Mission Majnu Movie Review

Amandeep Singh IPS, a RAW field officer, travels to Pakistan on an undercover operation to uncover Pakistan's role in the development of nuclear weapons. Along the process, he must work with two other RAW operatives in Pakistan, Aslam Usmaniya and Raman Singh. Although knowing the location of the nuclear facility was not enough, they had to offer physical evidence so that India could prevent Israel from striking the incorrect site. Throughout his quest, he must strike a balance between his professional and personal lives with his blind wife Nasreen.




Mission Majnu is a film that is now available exclusively on Netflix and that I had been looking forward to watching since the trailer was launched. This is an entertaining spy thriller that I believe most viewers will appreciate, particularly fans of the spy genre. However, I have certain issues with the film, which makes this espionage thriller forgettable.


I enjoyed the performances of all of the actors. They performed an excellent job with what they were given. It is quite difficult to portray a blind person convincingly, however, Rashmika Mandanna performed a decent job as the blind wife of Sidharth Malhotra’s character, Amandeep Ajitpal Singh IPS (Aman) / Tariq Hussain. In terms of the supporting cast, Kumud Mishra stands out.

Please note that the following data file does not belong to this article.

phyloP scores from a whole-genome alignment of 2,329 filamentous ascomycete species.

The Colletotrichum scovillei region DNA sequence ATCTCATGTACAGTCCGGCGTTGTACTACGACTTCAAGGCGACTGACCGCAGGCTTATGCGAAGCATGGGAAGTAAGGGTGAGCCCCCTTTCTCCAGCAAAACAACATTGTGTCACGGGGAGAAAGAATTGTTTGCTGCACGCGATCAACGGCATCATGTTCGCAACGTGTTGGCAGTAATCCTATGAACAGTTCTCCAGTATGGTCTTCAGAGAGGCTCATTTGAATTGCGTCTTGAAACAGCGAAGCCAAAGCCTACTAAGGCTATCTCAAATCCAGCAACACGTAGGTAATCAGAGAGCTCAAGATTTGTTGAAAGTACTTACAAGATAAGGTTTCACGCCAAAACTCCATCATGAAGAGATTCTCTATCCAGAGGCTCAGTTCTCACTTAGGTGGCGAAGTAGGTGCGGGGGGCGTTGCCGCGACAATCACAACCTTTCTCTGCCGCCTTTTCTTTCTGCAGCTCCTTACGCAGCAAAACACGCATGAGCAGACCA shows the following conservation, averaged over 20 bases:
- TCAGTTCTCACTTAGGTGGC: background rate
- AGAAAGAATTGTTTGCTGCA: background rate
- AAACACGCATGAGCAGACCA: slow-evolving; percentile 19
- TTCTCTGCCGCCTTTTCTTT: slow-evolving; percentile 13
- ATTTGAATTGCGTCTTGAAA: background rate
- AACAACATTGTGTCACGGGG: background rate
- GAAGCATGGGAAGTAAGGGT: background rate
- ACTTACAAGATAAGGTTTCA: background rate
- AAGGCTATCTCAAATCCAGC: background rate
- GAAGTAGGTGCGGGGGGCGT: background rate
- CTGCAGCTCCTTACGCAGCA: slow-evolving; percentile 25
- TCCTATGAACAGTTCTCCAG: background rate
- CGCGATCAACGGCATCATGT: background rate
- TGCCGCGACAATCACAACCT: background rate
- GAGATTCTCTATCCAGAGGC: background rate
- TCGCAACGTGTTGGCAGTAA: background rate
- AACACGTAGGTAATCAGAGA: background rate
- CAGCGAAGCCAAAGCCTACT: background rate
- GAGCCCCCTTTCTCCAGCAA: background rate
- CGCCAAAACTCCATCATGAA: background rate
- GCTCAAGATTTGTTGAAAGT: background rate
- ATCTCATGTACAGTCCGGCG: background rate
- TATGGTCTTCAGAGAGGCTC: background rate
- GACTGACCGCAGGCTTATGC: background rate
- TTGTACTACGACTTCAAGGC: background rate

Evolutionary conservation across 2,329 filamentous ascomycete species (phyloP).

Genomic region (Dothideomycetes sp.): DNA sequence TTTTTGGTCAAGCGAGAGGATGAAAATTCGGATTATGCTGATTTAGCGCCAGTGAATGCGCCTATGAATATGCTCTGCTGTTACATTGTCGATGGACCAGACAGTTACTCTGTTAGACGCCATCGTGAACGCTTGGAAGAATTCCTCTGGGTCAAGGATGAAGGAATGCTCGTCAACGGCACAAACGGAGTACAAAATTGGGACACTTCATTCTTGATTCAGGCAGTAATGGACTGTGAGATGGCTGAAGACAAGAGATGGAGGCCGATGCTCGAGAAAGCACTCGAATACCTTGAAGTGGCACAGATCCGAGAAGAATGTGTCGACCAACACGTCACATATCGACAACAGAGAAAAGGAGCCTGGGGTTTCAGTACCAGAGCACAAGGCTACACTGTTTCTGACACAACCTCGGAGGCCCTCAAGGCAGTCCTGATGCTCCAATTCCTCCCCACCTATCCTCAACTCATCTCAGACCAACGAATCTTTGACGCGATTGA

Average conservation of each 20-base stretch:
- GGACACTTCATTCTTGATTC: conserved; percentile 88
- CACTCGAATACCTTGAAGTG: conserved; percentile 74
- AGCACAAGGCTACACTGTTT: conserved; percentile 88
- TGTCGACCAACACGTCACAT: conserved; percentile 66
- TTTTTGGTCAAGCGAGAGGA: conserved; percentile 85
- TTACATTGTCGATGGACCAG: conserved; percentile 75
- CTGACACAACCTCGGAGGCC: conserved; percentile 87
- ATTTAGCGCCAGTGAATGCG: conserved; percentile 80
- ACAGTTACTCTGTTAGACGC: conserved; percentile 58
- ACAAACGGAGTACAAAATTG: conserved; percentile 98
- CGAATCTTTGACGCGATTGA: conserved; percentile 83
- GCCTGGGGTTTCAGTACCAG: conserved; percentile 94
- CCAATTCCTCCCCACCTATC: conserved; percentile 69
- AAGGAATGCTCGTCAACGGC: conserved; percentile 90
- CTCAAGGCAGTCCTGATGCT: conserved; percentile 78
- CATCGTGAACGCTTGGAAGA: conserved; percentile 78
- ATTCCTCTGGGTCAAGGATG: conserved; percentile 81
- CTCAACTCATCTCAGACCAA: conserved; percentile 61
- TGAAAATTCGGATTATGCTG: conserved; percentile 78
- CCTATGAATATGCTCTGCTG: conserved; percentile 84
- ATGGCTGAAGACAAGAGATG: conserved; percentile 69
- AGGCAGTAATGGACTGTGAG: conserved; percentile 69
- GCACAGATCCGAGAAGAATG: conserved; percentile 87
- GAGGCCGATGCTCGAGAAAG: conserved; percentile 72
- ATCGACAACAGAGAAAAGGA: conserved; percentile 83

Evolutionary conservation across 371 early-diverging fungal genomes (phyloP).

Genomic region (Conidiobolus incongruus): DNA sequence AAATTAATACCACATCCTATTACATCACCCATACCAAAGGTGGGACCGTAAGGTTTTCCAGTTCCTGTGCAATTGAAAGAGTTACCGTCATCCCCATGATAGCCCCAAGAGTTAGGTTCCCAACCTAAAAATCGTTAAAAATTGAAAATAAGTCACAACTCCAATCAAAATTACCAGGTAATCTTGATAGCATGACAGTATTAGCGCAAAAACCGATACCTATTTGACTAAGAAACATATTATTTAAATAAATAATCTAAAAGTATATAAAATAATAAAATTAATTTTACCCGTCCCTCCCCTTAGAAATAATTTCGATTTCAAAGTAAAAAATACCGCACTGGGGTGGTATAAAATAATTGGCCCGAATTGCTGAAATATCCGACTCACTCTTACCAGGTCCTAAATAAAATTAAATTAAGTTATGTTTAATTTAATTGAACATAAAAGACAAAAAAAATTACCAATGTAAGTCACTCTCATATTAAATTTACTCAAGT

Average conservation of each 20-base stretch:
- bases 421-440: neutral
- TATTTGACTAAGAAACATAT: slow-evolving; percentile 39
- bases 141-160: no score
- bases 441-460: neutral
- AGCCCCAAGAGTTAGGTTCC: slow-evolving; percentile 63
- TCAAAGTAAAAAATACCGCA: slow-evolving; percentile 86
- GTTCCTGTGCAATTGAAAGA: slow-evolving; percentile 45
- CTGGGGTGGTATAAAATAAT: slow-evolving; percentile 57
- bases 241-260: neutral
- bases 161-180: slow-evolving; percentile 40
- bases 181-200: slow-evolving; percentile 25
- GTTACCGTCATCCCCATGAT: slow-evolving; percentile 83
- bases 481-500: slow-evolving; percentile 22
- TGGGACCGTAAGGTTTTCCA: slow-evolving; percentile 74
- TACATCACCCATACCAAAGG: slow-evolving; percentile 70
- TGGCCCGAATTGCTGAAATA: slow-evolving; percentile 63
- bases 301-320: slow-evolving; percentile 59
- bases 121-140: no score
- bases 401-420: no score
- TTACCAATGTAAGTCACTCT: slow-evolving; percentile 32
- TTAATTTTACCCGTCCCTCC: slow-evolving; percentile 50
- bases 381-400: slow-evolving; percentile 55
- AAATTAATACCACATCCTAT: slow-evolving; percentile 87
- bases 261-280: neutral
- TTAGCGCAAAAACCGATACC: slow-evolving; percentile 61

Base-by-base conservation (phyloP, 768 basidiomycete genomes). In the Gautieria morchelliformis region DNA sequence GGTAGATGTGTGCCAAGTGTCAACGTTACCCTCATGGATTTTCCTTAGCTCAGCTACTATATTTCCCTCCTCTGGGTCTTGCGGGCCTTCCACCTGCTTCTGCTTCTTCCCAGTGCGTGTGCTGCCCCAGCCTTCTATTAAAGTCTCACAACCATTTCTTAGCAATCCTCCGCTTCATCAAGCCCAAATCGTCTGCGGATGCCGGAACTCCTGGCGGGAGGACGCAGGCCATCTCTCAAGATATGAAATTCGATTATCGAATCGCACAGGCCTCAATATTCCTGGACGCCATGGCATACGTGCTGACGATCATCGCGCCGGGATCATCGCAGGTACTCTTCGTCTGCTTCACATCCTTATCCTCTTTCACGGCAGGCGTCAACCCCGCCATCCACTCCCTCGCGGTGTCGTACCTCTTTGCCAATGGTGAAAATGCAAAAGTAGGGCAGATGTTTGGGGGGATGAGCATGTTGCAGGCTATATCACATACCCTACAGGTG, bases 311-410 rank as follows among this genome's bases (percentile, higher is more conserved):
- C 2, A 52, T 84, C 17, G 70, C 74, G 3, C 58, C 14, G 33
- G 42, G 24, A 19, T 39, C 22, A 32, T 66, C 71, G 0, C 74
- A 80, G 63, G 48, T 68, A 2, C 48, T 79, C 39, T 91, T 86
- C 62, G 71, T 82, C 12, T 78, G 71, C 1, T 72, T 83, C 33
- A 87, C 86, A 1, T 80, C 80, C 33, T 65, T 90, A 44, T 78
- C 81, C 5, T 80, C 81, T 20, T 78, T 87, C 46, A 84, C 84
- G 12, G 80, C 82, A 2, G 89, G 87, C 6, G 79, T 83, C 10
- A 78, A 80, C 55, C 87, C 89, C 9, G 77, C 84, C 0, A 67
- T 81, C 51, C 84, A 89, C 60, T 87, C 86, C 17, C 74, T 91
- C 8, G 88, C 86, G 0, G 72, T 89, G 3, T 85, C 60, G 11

I liked how the film depicted the relationship between the two leads after they married. The way the film depicts their love for each other, as well as Rashmika’s character standing up and defending her husband, is quite touching. I also like the songs “Rabba Janda” and “Maati Ko Maa Kehte Hain” and would recommend them.


I liked the action scenes, but they came late in the film and did not seem to match the execution of the narrative.

It was upsetting how effortlessly and conveniently Amandeep obtained the information, to the point that it felt artificial. Almost shortly after meeting him, everyone provides him with the information he requires. There is a scene in which Amandeep is undercover and talking to an army officer, and the army officer never suspects him of asking so many questions about the nuclear weapon and gives him the information he requires as if Amandeep were a close relative or something.

The comedy did not appeal to me. I also noticed the runtime towards the interval. I became somewhat bored towards the second half of the movie, but after checking the time, I discovered that just 45 minutes to an hour had elapsed.

The film also lacks a strong feeling of patriotism, and I was annoyed by the portrayal of Pakistani soldiers and the ISI. Ashwath Bhatt’s portrayal of General Muhammad Zia-ul-Haq, as well as the ISI staff, was cartoonish. The ISI is collecting information from news channels and was oblivious to RAW agents in their nation prior to the General’s claim, which seemed quite absurd.


Mission Majnu is an enjoyable espionage thriller that aficionados of the spy genre might enjoy. Taking all of the benefits and downsides into consideration, this film is better suited for individuals searching for a casual, one-time-watch espionage thriller, but bear in mind that you may forget about it readily after viewing it.

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